Examiners could not find the same problems using spinal motion palpation
Three articles on PainSci cite Walker 2015: 1. The Complete Guide to Neck Pain & Cricks 2. Does Spinal Manipulation Work? 3. Is Diagnosis for Pain Problems Reliable?
PainSci notes on Walker 2015:
Two examiners, using standard methods of motion palpation of the thoracic spine, could not agree well on the location of joint stiffness or pain in a couple dozen patients. Simplifying the diagnostic challenge did not improve matters. Therefore, “The results for interrater reliability were poor for motion restriction and pain.” This does not bode well for manual therapists who use motion palpation to identify patients who might benefit from spinal manipulation.
The study only used two examiners, which might be a serious flaw. More raters would certainly be better. Nevertheless, even a small data sample can produce meaningful information if the effect size is robust enough (any two people can agree on, say, fire hydrant locations; see It's the effect size, stupid), which it probably is here. Even just two examiners should generate more similar results, unless someone is grossly incompetent. If they differ greatly, more examiners probably isn’t going to change that.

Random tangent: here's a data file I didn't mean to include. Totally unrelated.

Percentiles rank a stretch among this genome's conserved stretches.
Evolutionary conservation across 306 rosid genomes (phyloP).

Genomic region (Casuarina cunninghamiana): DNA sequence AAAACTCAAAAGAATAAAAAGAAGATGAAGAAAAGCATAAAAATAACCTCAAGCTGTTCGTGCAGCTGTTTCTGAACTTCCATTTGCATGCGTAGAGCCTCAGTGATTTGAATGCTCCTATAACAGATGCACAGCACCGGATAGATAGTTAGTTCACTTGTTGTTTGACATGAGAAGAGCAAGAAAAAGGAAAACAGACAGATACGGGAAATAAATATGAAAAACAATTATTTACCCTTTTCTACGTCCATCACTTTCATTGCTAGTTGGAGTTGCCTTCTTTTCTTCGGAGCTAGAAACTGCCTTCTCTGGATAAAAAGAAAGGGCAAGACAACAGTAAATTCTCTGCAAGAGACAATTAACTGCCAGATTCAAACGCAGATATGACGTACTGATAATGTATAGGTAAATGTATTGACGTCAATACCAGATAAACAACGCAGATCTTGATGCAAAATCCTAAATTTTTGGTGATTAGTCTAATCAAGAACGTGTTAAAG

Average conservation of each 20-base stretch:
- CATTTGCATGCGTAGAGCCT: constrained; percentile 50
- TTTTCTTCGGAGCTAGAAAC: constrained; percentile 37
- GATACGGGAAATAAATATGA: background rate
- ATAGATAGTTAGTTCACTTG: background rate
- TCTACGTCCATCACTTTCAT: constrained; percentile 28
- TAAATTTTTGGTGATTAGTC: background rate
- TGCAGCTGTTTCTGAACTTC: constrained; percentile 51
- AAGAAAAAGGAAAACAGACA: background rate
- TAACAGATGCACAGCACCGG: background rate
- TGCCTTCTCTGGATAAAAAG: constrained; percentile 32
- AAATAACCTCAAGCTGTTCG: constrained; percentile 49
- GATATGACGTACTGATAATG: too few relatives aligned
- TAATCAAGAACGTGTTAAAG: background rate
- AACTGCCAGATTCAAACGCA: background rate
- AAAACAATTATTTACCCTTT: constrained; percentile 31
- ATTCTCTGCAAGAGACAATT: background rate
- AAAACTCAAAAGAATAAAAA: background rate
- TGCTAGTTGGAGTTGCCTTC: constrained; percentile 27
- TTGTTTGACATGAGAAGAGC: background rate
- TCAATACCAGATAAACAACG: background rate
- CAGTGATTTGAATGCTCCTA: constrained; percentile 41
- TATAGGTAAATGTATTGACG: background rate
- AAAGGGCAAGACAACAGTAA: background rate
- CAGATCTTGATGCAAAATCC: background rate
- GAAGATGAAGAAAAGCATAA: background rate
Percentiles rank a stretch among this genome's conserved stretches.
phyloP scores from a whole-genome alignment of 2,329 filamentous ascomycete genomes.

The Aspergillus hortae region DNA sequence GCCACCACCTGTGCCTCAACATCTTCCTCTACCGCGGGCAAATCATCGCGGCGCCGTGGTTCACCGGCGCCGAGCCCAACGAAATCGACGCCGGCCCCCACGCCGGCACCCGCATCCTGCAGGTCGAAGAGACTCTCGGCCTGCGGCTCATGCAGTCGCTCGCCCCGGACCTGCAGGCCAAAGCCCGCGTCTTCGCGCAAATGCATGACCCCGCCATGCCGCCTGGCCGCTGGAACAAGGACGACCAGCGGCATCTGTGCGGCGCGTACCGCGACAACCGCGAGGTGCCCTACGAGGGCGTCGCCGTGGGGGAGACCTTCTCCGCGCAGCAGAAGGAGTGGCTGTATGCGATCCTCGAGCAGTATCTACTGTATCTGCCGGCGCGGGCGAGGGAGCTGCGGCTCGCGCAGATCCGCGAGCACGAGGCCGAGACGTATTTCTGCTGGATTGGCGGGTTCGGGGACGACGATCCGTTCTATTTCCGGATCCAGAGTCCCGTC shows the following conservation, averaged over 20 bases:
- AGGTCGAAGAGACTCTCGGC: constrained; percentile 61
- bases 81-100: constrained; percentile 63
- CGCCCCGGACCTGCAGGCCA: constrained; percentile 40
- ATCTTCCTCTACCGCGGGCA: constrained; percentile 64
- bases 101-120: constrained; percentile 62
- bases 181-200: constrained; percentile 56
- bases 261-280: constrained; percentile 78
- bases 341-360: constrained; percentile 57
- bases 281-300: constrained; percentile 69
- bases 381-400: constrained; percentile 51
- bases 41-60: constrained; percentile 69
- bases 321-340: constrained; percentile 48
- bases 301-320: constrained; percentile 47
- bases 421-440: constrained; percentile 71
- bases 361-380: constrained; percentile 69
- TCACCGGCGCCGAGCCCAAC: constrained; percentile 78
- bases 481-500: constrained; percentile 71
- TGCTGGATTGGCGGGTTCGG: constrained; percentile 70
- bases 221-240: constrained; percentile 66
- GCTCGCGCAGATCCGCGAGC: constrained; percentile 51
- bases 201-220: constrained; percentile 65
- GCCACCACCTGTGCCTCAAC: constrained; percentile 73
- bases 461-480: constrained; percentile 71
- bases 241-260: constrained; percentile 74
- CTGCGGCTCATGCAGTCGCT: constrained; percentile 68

original abstract †Abstracts here may not perfectly match originals, for a variety of technical and practical reasons. Some abstacts are truncated for my purposes here, if they are particularly long-winded and unhelpful. I occasionally add clarifying notes. And I make some minor corrections.
INTRODUCTION: Manual therapists commonly use assessments of intervertebral motion to determine the need for spinal manipulation, but the reliability of these procedures demonstrates conflicting results. The objectives of this study were to investigate the interrater reliability of thoracic spine motion palpation for perceived joint restriction and pain.
METHODS: Twenty-five participants between the ages of 18 and 70, with or without mid-back pain, were enrolled. Two raters motion palpated marked T5–T12 levels using two methods (standardised and pragmatic) and noted any restricted or painful segments. We calculated agreement between two raters by generating raw agreement percentages and Kappa coefficients with 95% confidence intervals.
RESULTS: There was poor to low level of agreement between the raters for both joint stiffness and pain localization using both pragmatic and standardized approaches. The results did not improve significantly when we conducted a post hoc analysis where three spinal levels were collapsed as one and right and left sides were also combined.
CONCLUSIONS: The results for interrater reliability were poor for motion restriction and pain. These findings may have unfavourable implications for all manual therapists who use motion palpation to select patients appropriate for spinal manipulation.
- “Interrater reliability: the kappa statistic,” McHugh, Biochem Med (Zagreb), 2012.
- “The measurement of observer agreement for categorical data,” Landis et al, Biometrics, 1977.
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